Finance and insurance -11.5%
Mining -11.1%
Real estate and rental and leasing -7.7%
Durable goods manufacturing -7.2%
Construction -5.7%
Wholesale trade -5.5%
Transportation, warehousing -5.3%
Educational services -4.3%

Every one of these industries consist of private businesses that pay property, sales and other taxes. Furthermore, more than half of all jobs lost in the private sector are lost in non-minerals industries. Since each lost job means a loss of sales, property, use and excise tax revenue (when the laid-off person goes from being paid to work to being paid much less to be unemployed), the general loss of tax revenue is reinforced by the economy-wide contraction. 

By defining the state's revenue problem as being an education-funding problem, Governor Mead and leading legislators disregard the bad shape of the rest of the economy in Wyoming. They set themselves up to pass legislation that will, seemingly, solve the education funding problem but will have serious repercussions on other parts of the economy.

In reality, our state's budget crisis is not a revenue crisis. It is a spending crisis. The false narrative that this is an education funding crisis further distances the conversation from badly needed solutions on the spending side of the state budget.

Which brings us to the third part of the governor's State of the State speech: the idea that we need a "broader, more comprehensive tax structure". If we combine the governor's "bare bones" remark with this statement about the tax structure, which he made toward the end of his speech, we get a pretty good idea of what kind of legislation he is, and is not, willing to sign during this legislative session. No bill will pass his veto pen that cuts any more money out of the budget; on the contrary, I suspect that he will gladly sign any bill that increases the burden of taxes on the shoulders of Wyoming's families and businesses.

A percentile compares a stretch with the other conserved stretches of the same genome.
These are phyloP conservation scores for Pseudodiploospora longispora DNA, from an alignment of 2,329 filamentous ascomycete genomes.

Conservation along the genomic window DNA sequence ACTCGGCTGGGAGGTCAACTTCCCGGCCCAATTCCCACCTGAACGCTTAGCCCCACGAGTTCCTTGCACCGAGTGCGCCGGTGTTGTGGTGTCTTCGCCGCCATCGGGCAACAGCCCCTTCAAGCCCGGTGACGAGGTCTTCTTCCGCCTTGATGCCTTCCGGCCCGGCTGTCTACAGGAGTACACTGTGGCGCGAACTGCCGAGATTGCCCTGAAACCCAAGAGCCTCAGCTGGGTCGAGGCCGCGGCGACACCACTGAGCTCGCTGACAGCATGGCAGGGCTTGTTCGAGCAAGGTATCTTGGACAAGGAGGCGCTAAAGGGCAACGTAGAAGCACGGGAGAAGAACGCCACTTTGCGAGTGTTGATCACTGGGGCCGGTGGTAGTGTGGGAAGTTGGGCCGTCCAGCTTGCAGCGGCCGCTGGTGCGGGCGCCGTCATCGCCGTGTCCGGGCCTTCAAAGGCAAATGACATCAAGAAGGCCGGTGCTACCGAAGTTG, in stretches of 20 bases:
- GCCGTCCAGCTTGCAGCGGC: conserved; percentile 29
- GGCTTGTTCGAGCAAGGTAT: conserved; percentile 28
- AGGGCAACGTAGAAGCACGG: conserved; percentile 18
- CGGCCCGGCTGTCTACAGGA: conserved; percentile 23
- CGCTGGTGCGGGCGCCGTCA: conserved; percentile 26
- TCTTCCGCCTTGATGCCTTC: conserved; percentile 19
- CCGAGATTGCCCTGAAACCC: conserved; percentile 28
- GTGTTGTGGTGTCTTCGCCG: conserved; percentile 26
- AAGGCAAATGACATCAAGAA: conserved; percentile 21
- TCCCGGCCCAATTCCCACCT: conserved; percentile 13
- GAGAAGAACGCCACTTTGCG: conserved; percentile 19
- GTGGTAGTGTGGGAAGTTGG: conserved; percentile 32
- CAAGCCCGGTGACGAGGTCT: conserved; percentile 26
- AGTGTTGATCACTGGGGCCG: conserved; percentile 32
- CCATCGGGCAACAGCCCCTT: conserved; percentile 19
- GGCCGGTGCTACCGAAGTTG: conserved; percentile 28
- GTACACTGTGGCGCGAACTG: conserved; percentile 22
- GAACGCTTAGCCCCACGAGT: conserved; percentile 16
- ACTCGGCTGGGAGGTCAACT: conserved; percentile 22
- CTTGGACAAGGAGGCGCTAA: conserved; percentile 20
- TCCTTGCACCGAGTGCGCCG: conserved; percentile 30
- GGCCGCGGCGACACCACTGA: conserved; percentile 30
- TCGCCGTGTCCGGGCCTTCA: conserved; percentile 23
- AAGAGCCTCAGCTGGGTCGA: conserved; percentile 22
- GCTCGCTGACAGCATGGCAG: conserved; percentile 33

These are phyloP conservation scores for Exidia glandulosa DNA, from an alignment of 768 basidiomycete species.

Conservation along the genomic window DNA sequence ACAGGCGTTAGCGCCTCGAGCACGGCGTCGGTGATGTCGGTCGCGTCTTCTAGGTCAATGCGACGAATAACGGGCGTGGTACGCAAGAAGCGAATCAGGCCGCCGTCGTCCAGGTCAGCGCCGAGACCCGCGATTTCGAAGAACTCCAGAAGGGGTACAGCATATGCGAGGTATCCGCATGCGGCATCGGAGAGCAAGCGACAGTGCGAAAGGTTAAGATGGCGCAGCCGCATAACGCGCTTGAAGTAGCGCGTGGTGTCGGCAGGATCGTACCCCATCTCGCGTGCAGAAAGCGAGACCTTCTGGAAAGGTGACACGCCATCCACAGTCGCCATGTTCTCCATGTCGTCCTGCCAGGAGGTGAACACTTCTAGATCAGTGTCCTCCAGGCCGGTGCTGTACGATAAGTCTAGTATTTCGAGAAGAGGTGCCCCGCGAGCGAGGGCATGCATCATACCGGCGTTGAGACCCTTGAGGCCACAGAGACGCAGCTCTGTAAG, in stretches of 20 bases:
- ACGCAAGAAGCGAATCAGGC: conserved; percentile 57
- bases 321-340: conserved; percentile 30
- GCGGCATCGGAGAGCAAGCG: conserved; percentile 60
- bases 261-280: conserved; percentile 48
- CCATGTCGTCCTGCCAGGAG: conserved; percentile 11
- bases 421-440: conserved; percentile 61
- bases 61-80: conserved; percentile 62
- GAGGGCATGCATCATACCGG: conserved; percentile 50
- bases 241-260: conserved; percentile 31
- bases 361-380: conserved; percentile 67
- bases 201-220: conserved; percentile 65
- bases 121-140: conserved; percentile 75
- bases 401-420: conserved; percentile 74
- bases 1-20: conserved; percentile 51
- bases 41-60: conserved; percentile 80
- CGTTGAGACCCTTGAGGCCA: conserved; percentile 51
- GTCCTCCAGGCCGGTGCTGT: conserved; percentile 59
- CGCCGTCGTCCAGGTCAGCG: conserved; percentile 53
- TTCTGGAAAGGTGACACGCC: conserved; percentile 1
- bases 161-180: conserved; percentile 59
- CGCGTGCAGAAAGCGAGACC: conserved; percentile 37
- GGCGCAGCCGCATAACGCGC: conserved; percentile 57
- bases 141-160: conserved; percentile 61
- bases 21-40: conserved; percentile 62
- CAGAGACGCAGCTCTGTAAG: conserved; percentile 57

The threat of new taxes is real: it is almost a done deal that we will see increases in sales and property taxes. But more disturbing is the fact that buried in the governor's State of the State speech were hints of a corporate income tax.  It was almost like an experiment with subliminal messaging. 

At no point did Governor Mead explicitly say that he supports a corporate income tax, but there were enough hints of it in his speech that we can: a) expect a bill, most likely for the 2018 legislative session, proposing a corporate income tax; and b) that a corporate income tax is going to work as a red carpet for a personal income tax.

If I am completely wrong on the governor's intentions here, he is more than welcome to write a rebuttal for my blog. At the very least, though, he should come out officially and say that under no circumstances will he sign any bill that creates any kind of income tax in Wyoming. It would, of course, be best if he also made clear that he does not want any tax increases whatsoever - and instead support meaningful structural spending reforms - but I honestly think that would be asking too much...